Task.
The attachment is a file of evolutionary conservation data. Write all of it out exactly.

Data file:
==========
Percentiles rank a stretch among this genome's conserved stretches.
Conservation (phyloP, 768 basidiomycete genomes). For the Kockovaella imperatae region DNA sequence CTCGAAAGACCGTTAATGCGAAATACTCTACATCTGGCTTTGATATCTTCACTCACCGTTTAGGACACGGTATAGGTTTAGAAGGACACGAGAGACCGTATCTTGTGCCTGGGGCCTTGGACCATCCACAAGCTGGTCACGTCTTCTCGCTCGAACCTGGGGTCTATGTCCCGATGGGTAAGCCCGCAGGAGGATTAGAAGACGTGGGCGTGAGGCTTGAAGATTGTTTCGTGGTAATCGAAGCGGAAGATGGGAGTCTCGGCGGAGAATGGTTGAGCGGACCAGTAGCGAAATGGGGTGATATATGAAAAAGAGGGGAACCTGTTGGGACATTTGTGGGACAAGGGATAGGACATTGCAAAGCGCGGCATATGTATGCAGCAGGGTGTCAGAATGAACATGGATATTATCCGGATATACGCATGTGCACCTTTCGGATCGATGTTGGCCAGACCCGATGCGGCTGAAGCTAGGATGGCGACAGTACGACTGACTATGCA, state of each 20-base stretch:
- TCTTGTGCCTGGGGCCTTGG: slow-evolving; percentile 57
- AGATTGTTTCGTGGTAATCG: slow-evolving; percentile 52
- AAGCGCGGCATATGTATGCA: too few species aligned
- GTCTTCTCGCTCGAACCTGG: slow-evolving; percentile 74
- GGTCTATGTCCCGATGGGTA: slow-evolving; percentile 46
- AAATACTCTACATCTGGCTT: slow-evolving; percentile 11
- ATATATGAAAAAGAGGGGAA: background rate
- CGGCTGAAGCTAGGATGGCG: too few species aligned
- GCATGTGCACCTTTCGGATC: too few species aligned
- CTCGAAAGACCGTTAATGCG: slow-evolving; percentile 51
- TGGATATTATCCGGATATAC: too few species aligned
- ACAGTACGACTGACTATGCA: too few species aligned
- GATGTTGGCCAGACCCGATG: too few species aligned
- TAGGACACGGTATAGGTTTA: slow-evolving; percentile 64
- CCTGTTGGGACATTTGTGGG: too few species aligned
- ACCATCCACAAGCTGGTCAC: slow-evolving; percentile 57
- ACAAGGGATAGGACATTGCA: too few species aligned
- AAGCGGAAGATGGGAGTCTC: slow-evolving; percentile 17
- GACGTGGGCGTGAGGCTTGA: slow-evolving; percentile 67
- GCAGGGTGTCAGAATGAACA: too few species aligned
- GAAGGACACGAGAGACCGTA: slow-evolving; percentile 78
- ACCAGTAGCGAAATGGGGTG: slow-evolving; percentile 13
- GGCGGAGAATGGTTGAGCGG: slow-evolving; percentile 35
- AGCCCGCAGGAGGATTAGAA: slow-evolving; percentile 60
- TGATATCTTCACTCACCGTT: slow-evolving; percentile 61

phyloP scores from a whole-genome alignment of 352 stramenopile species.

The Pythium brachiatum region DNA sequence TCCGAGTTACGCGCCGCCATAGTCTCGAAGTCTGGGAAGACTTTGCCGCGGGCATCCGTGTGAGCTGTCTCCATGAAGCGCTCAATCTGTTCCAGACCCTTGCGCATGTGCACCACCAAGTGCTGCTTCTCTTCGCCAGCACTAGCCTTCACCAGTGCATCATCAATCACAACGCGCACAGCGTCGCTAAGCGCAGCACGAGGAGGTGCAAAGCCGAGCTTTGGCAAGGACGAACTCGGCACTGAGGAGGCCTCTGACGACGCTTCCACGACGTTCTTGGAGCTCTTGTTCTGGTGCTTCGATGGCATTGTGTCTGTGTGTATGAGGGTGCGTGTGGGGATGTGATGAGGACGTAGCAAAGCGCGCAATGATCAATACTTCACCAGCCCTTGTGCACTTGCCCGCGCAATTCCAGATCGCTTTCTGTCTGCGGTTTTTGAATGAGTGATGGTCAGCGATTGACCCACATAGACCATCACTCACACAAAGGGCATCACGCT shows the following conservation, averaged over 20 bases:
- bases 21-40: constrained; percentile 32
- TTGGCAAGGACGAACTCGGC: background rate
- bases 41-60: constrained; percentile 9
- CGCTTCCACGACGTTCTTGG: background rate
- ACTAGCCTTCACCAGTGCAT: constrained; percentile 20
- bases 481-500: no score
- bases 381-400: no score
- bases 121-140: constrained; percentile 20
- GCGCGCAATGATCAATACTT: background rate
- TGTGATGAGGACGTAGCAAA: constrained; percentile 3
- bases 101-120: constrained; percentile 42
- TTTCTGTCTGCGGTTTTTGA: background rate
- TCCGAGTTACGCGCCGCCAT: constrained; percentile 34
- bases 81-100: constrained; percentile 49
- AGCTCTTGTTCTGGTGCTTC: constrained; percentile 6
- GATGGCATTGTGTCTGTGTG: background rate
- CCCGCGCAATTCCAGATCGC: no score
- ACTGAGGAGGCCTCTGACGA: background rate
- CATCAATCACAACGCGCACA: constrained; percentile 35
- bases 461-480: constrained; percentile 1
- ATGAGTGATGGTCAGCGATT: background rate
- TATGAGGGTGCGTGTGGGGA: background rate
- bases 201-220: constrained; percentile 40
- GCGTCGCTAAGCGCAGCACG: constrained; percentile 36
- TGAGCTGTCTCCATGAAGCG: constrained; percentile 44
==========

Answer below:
Percentiles rank a stretch among this genome's conserved stretches.
Conservation (phyloP, 768 basidiomycete genomes). For the Kockovaella imperatae region DNA sequence CTCGAAAGACCGTTAATGCGAAATACTCTACATCTGGCTTTGATATCTTCACTCACCGTTTAGGACACGGTATAGGTTTAGAAGGACACGAGAGACCGTATCTTGTGCCTGGGGCCTTGGACCATCCACAAGCTGGTCACGTCTTCTCGCTCGAACCTGGGGTCTATGTCCCGATGGGTAAGCCCGCAGGAGGATTAGAAGACGTGGGCGTGAGGCTTGAAGATTGTTTCGTGGTAATCGAAGCGGAAGATGGGAGTCTCGGCGGAGAATGGTTGAGCGGACCAGTAGCGAAATGGGGTGATATATGAAAAAGAGGGGAACCTGTTGGGACATTTGTGGGACAAGGGATAGGACATTGCAAAGCGCGGCATATGTATGCAGCAGGGTGTCAGAATGAACATGGATATTATCCGGATATACGCATGTGCACCTTTCGGATCGATGTTGGCCAGACCCGATGCGGCTGAAGCTAGGATGGCGACAGTACGACTGACTATGCA, state of each 20-base stretch:
- TCTTGTGCCTGGGGCCTTGG: slow-evolving; percentile 57
- AGATTGTTTCGTGGTAATCG: slow-evolving; percentile 52
- AAGCGCGGCATATGTATGCA: too few species aligned
- GTCTTCTCGCTCGAACCTGG: slow-evolving; percentile 74
- GGTCTATGTCCCGATGGGTA: slow-evolving; percentile 46
- AAATACTCTACATCTGGCTT: slow-evolving; percentile 11
- ATATATGAAAAAGAGGGGAA: background rate
- CGGCTGAAGCTAGGATGGCG: too few species aligned
- GCATGTGCACCTTTCGGATC: too few species aligned
- CTCGAAAGACCGTTAATGCG: slow-evolving; percentile 51
- TGGATATTATCCGGATATAC: too few species aligned
- ACAGTACGACTGACTATGCA: too few species aligned
- GATGTTGGCCAGACCCGATG: too few species aligned
- TAGGACACGGTATAGGTTTA: slow-evolving; percentile 64
- CCTGTTGGGACATTTGTGGG: too few species aligned
- ACCATCCACAAGCTGGTCAC: slow-evolving; percentile 57
- ACAAGGGATAGGACATTGCA: too few species aligned
- AAGCGGAAGATGGGAGTCTC: slow-evolving; percentile 17
- GACGTGGGCGTGAGGCTTGA: slow-evolving; percentile 67
- GCAGGGTGTCAGAATGAACA: too few species aligned
- GAAGGACACGAGAGACCGTA: slow-evolving; percentile 78
- ACCAGTAGCGAAATGGGGTG: slow-evolving; percentile 13
- GGCGGAGAATGGTTGAGCGG: slow-evolving; percentile 35
- AGCCCGCAGGAGGATTAGAA: slow-evolving; percentile 60
- TGATATCTTCACTCACCGTT: slow-evolving; percentile 61

phyloP scores from a whole-genome alignment of 352 stramenopile species.

The Pythium brachiatum region DNA sequence TCCGAGTTACGCGCCGCCATAGTCTCGAAGTCTGGGAAGACTTTGCCGCGGGCATCCGTGTGAGCTGTCTCCATGAAGCGCTCAATCTGTTCCAGACCCTTGCGCATGTGCACCACCAAGTGCTGCTTCTCTTCGCCAGCACTAGCCTTCACCAGTGCATCATCAATCACAACGCGCACAGCGTCGCTAAGCGCAGCACGAGGAGGTGCAAAGCCGAGCTTTGGCAAGGACGAACTCGGCACTGAGGAGGCCTCTGACGACGCTTCCACGACGTTCTTGGAGCTCTTGTTCTGGTGCTTCGATGGCATTGTGTCTGTGTGTATGAGGGTGCGTGTGGGGATGTGATGAGGACGTAGCAAAGCGCGCAATGATCAATACTTCACCAGCCCTTGTGCACTTGCCCGCGCAATTCCAGATCGCTTTCTGTCTGCGGTTTTTGAATGAGTGATGGTCAGCGATTGACCCACATAGACCATCACTCACACAAAGGGCATCACGCT shows the following conservation, averaged over 20 bases:
- bases 21-40: constrained; percentile 32
- TTGGCAAGGACGAACTCGGC: background rate
- bases 41-60: constrained; percentile 9
- CGCTTCCACGACGTTCTTGG: background rate
- ACTAGCCTTCACCAGTGCAT: constrained; percentile 20
- bases 481-500: no score
- bases 381-400: no score
- bases 121-140: constrained; percentile 20
- GCGCGCAATGATCAATACTT: background rate
- TGTGATGAGGACGTAGCAAA: constrained; percentile 3
- bases 101-120: constrained; percentile 42
- TTTCTGTCTGCGGTTTTTGA: background rate
- TCCGAGTTACGCGCCGCCAT: constrained; percentile 34
- bases 81-100: constrained; percentile 49
- AGCTCTTGTTCTGGTGCTTC: constrained; percentile 6
- GATGGCATTGTGTCTGTGTG: background rate
- CCCGCGCAATTCCAGATCGC: no score
- ACTGAGGAGGCCTCTGACGA: background rate
- CATCAATCACAACGCGCACA: constrained; percentile 35
- bases 461-480: constrained; percentile 1
- ATGAGTGATGGTCAGCGATT: background rate
- TATGAGGGTGCGTGTGGGGA: background rate
- bases 201-220: constrained; percentile 40
- GCGTCGCTAAGCGCAGCACG: constrained; percentile 36
- TGAGCTGTCTCCATGAAGCG: constrained; percentile 44